A day in the life of Tarik Saif
Secondments are an effective means to develop the careers of young professionals and provide added value to important client relationships. For Tarik Saif (Graduate Project Manager, Warrington), it involves working on Europe’s largest infrastructure project - High Speed 2 (HS2).
06 March 2018
I joined our Project Management team in Energy in September 2017 (having just finished a PhD in Petroleum Engineering) and within a few weeks, a secondment opportunity appeared at HS2 Rail. Given that many project management skills are transferable, and with HS2 being one of the UK’s mega projects, it seemed a great chance to enhance my core project management skills. Working on such a complex project is a great way to gain experience and exposure to other ways of working.
Since October 2017, I’ve been working on the new High Speed 2 rail project. At HS2, I am in the role of assistant project manager in the Utilities Phase One Delivery Team in the Birmingham office. Myself and other colleagues are supporting HS2 (Phase 1) as part of the Engineering Delivery Partner (EDP) contract. We work alongside HS2 in their offices based in Birmingham and London, as well as on sites along the route, providing expert engineering, programme management and construction management support.
What’s the project?
HS2 is fundamentally about connectivity: the new high-speed rail network will connect London, Birmingham, the East Midlands, Leeds and Manchester. Designed as a passenger-only service, trains will run between London and Birmingham from 2026 (Phase 1). The service will extend to Crewe by 2027 (Phase 2a) and then link to Manchester and the East Midlands and Leeds from 2033 (Phase 2b). When the full service is up and running, a HS2 train will leave London Euston every three and a half minutes. HS2 trains will also integrate into the existing network, serving towns and cities such as Liverpool, York, Newcastle, Sheffield, Preston, Wigan and Carlisle, Glasgow and Edinburgh.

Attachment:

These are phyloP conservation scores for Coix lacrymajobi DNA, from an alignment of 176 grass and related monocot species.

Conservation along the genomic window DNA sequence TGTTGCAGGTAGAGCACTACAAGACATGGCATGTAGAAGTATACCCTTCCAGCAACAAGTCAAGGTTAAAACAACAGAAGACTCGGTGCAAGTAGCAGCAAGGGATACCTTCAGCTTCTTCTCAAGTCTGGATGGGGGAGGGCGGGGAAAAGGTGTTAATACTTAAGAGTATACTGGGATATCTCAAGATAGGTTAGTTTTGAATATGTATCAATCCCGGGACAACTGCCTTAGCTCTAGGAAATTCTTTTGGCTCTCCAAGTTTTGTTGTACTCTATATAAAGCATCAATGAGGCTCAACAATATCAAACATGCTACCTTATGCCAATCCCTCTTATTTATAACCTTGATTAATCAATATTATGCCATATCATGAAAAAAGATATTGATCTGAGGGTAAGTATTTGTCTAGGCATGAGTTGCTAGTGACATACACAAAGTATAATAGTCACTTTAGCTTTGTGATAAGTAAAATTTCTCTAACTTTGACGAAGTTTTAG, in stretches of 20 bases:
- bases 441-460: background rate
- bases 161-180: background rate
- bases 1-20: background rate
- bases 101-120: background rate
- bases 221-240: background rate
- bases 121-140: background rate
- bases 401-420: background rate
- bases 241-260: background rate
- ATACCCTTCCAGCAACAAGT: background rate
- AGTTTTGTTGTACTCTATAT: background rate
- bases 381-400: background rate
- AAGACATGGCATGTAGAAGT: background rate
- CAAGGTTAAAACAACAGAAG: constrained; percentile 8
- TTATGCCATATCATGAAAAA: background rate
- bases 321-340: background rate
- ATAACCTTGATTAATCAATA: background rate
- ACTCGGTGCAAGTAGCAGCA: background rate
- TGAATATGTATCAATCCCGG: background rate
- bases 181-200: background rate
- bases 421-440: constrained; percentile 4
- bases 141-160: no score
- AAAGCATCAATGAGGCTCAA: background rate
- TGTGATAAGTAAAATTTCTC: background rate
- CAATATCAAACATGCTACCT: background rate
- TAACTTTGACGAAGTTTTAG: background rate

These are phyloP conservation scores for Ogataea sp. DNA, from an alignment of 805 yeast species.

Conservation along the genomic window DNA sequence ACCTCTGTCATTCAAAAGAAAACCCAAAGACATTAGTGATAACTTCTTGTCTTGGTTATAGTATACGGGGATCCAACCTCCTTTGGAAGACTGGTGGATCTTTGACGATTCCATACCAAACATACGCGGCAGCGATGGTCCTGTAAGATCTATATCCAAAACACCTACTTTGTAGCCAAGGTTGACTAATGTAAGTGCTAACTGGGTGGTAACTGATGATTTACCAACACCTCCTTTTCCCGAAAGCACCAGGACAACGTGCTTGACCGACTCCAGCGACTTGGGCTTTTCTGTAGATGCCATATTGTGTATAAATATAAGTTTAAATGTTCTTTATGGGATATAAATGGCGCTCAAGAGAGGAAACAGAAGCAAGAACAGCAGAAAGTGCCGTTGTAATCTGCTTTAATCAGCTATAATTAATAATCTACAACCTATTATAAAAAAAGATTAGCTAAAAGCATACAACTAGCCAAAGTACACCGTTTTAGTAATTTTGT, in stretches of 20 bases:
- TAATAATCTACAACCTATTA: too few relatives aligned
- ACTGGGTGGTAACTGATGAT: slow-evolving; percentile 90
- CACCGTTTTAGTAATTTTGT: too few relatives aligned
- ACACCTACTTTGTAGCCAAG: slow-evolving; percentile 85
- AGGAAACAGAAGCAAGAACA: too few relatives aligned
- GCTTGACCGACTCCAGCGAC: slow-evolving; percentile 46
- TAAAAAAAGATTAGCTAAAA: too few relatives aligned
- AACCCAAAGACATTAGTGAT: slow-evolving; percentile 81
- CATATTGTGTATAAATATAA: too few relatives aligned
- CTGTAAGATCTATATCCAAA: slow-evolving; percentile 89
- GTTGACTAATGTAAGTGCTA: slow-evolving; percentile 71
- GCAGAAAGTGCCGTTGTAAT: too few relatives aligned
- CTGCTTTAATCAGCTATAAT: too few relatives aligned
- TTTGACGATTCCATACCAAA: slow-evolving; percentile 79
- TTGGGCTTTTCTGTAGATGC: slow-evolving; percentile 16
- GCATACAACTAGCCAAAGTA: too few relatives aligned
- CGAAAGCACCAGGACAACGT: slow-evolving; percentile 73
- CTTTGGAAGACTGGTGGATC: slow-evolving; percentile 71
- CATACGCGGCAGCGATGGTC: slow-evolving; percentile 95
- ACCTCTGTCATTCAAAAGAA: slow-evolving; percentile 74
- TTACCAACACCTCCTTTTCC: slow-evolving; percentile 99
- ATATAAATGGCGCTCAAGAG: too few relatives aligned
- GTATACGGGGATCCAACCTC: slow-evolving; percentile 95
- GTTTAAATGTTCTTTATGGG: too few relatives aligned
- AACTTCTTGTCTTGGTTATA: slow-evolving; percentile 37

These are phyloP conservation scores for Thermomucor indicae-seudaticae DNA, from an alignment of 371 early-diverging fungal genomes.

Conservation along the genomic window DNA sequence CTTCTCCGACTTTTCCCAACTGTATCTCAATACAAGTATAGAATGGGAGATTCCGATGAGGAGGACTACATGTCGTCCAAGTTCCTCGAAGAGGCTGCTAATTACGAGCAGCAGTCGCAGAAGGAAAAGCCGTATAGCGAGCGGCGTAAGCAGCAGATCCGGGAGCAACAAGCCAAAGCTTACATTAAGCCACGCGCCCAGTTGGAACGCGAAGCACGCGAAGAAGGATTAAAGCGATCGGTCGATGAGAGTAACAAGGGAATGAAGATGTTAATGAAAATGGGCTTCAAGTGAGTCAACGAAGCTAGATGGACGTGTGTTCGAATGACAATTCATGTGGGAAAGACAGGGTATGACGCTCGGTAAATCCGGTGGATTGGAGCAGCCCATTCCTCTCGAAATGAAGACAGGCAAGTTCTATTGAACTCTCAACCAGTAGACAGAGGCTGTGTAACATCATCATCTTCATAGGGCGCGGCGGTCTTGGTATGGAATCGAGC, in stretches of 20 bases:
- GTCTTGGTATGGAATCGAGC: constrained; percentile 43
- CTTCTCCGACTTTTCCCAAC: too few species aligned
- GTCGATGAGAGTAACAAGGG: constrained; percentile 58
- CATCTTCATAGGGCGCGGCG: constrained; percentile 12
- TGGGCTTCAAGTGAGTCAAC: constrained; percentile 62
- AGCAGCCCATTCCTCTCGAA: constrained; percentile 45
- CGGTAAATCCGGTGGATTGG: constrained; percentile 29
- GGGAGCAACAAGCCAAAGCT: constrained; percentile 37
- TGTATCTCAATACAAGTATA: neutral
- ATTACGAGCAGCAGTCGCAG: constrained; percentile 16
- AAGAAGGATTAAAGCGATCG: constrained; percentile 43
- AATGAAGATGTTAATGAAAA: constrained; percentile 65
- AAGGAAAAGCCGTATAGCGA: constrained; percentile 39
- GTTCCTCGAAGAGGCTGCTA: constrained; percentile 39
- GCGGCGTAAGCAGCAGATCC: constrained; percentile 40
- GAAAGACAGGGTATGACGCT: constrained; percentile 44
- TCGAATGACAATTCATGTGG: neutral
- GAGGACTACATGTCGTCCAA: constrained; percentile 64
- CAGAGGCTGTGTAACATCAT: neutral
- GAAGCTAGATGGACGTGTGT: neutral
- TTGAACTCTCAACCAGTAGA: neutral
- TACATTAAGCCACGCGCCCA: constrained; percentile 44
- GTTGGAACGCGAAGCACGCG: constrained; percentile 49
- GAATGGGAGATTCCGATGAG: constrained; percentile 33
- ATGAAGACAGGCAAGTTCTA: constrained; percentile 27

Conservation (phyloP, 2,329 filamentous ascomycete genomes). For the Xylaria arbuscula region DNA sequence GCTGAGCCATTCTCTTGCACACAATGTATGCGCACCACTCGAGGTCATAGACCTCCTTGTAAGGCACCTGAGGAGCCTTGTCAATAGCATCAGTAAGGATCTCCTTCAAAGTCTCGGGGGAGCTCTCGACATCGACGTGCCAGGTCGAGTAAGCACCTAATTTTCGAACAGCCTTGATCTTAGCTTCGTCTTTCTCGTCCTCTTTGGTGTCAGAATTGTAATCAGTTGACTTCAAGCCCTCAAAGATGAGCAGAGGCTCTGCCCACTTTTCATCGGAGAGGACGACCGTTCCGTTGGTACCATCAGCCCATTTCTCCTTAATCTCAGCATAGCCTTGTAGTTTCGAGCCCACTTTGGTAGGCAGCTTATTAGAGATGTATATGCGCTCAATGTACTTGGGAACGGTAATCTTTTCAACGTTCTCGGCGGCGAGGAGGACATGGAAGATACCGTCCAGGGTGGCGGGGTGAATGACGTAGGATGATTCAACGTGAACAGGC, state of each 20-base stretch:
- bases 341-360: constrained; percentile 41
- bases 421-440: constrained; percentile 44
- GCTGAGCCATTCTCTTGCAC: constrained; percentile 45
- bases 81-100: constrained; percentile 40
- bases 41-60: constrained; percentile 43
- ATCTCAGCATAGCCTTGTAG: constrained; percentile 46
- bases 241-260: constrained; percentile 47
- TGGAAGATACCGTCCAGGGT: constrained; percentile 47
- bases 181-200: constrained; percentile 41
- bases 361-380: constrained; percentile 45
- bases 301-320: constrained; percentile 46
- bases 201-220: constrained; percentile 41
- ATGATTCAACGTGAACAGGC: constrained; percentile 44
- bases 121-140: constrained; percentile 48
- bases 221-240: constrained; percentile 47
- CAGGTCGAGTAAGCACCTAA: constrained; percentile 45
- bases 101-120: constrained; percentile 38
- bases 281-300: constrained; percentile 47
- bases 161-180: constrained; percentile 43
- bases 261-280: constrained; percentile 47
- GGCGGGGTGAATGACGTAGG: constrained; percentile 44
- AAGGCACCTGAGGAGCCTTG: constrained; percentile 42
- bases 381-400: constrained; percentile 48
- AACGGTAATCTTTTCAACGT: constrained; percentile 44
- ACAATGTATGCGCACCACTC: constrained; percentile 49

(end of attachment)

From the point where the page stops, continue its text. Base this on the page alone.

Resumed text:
Key facts about HS2:
- HS2 will serve over 25 stations and half the UK population.
- The railway is being designed for trains to travel at 250 mph (400 km/h) but the service will initially operate at 360 km/h. Journey times will be massively reduced and the north and south will be far better connected, and crucially the new high speed route will free up capacity on both the West Coast and East Coast main lines.
- Total development sparked by HS2 could support up to 100,000 new jobs.
- From opening of Phase 1 (2026): Birmingham Interchange to London Euston reduces from 73 mins to 38 mins and London Euston to Birmingham Curzon Street takes 49 mins, down from 81 mins.
- From opening of Phase 2 (2033): Birmingham to Leeds reduces from 143 mins to 57 mins and Birmingham to Manchester reduces from 110 mins to 41 mins.
- There will be up to 1,100 seats per train, carrying over 300,000 passengers every day (trains will be 400 metres long – much longer than those currently in use on the network).
What's my role?
In developing this new rail scheme, HS2 has had to account for the extent of the utility equipment affected. In my role, I am working to support the co-ordination of asset protection and diversion works between various utility companies, contractors and other stakeholders to ensure their works and programmes can run smoothly and simultaneously. This is focused on utility mains and services such as water, sewerage, electricity, gas, telephone and other services with an emphasis on minimizing disruption to utility operators and their customers as much as possible. Already, I have had great opportunities to assist in the development of detailed project plans, coordinate programme changes, work on identifying and managing key project risks, and supporting contract management plans and budget control. Also, I have been able to help manage specific interfaces and relationships with cross directorate and supply chain stakeholders and initiated various workshops to regularly capture lessons learned.
So, what have your learned on this project?
Each day I’ve been building up knowledge of programme and project management techniques. The scale and complexity of HS2 means there are many challenges with exceptional scrutiny as it must serve everyone in the UK by delivering on requirements set by Government and using taxpayers’ money wisely. Also, given that HS2 is a project that will affect many communities, it has become clear that engaging with communities over the life of the project is crucial. I now appreciate that structuring and delivering large projects can be extremely complex. There are many different stakeholders entering the project life cycle at different stages with different roles, responsibilities, risk-management capabilities and risk-bearing capacities and often conflicting interests, and it is important that these are anticipated and managed from the outset. For me this continues to be a brilliant secondment and a fantastic experience to be supporting our client on this once-in-a-lifetime opportunity that will expand our choice of where to live, work and visit by connecting our cities with ease and speed.